In lender lingo, maturity events trigger the act of selling a reverse mortgage. A reverse mortgage comes due anytime a maturity event occurs.
Homeowners can trigger a maturity event, or it can be reached automatically. Typical maturity events that trigger a reverse mortgage payoff are:
- Unpaid HomeOwners’ Association (HOA) or property taxes
- Decision to sell
- Illness that requires the homeowner to move into a nursing home or assisted living
- The home is in disrepair
If you are forced to sell because of a maturity event, stay in touch with the lender to prove you are actively looking to sell your home. No communication may lead the lender into taking actions such as starting foreclosure procedures. This post on selling a house with a reverse mortgage contains frequently asked questions about the process and can be of help.
Ready to Make a Sale? Here’s How to Sell Reverse Mortgages
Selling a home with a reverse mortgage is like selling one with a conventional mortgage.
Step 1: Get in touch with the reverse mortgage lender
Get the estimate of the loan payoff amount and any fees. The payoff includes the borrowed principal, interest owed, and unpaid extra charges prorated to the expected closing date.
The steps involved are:
- You notify the lender 30 days before a maturity event for verification.
- The lender sends a due and payable letter to the heir or homeowner.
- You respond to this letter in 30 days, showing that you intend to sell the house.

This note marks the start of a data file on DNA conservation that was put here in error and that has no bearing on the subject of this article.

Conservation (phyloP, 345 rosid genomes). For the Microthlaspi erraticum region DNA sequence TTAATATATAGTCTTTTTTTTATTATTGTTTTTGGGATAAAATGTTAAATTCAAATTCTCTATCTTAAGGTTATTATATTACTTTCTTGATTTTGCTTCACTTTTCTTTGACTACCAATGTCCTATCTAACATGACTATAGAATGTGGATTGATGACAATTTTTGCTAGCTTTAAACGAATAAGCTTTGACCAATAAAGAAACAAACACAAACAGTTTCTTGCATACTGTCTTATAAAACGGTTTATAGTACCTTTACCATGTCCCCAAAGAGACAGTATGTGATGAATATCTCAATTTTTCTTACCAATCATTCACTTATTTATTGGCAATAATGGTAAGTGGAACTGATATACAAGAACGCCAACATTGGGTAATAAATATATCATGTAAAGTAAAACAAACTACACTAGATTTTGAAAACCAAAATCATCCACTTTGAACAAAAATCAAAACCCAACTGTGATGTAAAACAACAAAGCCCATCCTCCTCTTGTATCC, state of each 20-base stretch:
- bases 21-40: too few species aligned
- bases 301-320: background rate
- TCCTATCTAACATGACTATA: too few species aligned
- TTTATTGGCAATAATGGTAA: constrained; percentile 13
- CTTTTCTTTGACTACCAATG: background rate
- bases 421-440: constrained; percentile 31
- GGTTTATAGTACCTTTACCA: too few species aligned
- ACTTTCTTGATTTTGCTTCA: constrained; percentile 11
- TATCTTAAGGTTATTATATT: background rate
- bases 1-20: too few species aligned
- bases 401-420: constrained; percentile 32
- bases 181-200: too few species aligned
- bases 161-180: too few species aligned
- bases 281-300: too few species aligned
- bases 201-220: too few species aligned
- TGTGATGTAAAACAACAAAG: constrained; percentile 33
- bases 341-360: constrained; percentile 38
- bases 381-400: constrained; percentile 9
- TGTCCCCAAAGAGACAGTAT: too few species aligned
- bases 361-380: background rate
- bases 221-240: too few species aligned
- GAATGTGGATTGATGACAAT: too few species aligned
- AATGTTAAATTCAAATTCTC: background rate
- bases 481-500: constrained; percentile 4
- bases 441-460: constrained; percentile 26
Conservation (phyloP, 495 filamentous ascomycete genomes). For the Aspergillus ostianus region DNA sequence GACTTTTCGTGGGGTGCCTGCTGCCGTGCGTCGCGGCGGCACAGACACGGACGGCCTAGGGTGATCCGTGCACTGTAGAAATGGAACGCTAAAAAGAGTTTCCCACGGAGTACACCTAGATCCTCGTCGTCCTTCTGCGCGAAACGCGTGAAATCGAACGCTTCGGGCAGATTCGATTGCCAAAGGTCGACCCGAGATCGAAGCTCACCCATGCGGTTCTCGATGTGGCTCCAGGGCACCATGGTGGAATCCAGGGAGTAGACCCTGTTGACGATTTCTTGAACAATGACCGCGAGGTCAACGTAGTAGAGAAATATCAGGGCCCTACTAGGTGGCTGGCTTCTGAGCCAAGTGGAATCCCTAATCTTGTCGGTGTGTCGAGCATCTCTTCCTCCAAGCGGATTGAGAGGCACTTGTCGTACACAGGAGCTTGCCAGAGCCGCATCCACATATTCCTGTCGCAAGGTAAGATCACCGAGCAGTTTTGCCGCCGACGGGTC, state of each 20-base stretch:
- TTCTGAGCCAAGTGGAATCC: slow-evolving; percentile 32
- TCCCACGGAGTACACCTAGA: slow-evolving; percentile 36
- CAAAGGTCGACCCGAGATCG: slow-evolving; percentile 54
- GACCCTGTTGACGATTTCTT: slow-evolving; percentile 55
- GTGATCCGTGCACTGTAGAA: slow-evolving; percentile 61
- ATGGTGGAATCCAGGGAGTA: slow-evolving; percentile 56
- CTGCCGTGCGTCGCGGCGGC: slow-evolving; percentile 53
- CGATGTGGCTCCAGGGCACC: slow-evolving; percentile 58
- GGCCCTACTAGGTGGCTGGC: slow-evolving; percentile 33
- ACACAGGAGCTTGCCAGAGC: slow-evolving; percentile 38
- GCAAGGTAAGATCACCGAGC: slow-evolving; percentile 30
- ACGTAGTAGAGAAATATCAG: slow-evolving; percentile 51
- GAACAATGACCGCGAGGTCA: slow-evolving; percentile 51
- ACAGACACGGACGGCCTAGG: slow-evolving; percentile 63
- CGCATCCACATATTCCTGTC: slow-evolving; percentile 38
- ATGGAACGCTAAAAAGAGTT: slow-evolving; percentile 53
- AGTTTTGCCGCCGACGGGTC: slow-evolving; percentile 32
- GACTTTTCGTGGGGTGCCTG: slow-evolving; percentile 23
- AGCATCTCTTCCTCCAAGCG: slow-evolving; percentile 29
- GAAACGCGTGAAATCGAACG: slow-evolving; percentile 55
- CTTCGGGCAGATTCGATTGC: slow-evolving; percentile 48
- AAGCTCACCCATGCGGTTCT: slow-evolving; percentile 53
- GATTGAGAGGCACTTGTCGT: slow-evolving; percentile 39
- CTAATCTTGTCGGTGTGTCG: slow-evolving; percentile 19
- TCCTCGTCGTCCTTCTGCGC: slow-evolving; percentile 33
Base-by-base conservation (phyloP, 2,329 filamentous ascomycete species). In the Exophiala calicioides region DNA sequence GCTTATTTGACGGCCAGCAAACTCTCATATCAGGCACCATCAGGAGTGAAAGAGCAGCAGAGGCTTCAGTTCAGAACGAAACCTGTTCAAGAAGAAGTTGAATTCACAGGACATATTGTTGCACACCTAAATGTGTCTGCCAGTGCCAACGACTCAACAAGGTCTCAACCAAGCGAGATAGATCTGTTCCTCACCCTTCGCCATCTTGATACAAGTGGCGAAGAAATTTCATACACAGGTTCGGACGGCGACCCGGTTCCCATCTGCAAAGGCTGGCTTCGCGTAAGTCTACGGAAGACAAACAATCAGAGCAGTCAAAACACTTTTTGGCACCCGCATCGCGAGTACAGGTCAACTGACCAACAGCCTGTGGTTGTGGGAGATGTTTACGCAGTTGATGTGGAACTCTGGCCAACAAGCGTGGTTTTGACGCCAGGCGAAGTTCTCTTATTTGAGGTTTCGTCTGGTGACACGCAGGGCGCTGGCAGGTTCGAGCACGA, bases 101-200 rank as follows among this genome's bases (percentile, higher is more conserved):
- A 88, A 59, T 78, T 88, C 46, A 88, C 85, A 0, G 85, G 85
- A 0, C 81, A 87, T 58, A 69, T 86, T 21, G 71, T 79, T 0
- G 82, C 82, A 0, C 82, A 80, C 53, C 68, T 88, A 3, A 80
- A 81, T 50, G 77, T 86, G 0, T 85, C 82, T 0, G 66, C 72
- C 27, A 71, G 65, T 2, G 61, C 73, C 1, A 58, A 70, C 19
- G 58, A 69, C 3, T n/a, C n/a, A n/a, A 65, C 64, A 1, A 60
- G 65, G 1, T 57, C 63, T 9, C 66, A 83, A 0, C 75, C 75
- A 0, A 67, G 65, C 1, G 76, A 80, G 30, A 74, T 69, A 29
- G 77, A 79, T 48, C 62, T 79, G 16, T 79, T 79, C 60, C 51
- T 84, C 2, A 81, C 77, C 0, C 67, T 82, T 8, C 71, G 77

- The lender will hire an appraiser to do an assessment of your property
You owe the total reverse mortgage debt when you sell, 95 percent appraisal value if the debt is higher, and an extra five percent in case of insurance is needed.
Step 2: Set the listing price
You must base the listing price on the amount you owe on your reversible mortgage loan balance in the due and payable letter. Factor in closing costs and consider the current market conditions and sales of comparable homes nearby.
Step 3: Bring in a real estate attorney
Half of all states require you to hire a real estate lawyer in this process. After all, these legal representatives are familiar with it. As a reverse mortgage sale is a delicate process, it is helpful to have an attorney by your side.
Step 4: List and sell the property
Make sure you include professional photos and a strong description of your property. Prepare your home for showings and open houses.
Step 5: Close and transfer funds
During closing, the title company sends the loan payoff amount to the reverse mortgage lender directly. Make sure the closing statement contains everything that must be paid off in full. Excess earnings, minus the closing costs, are transferred to your account.
Reverse mortgages allow you to age in place at home by turning your current home equity into a source of income. But things change, and you might look to sell the property. Reverse mortgage homes for sale differ from selling homes with a traditional mortgage or none. However, it is doable once you understand the process.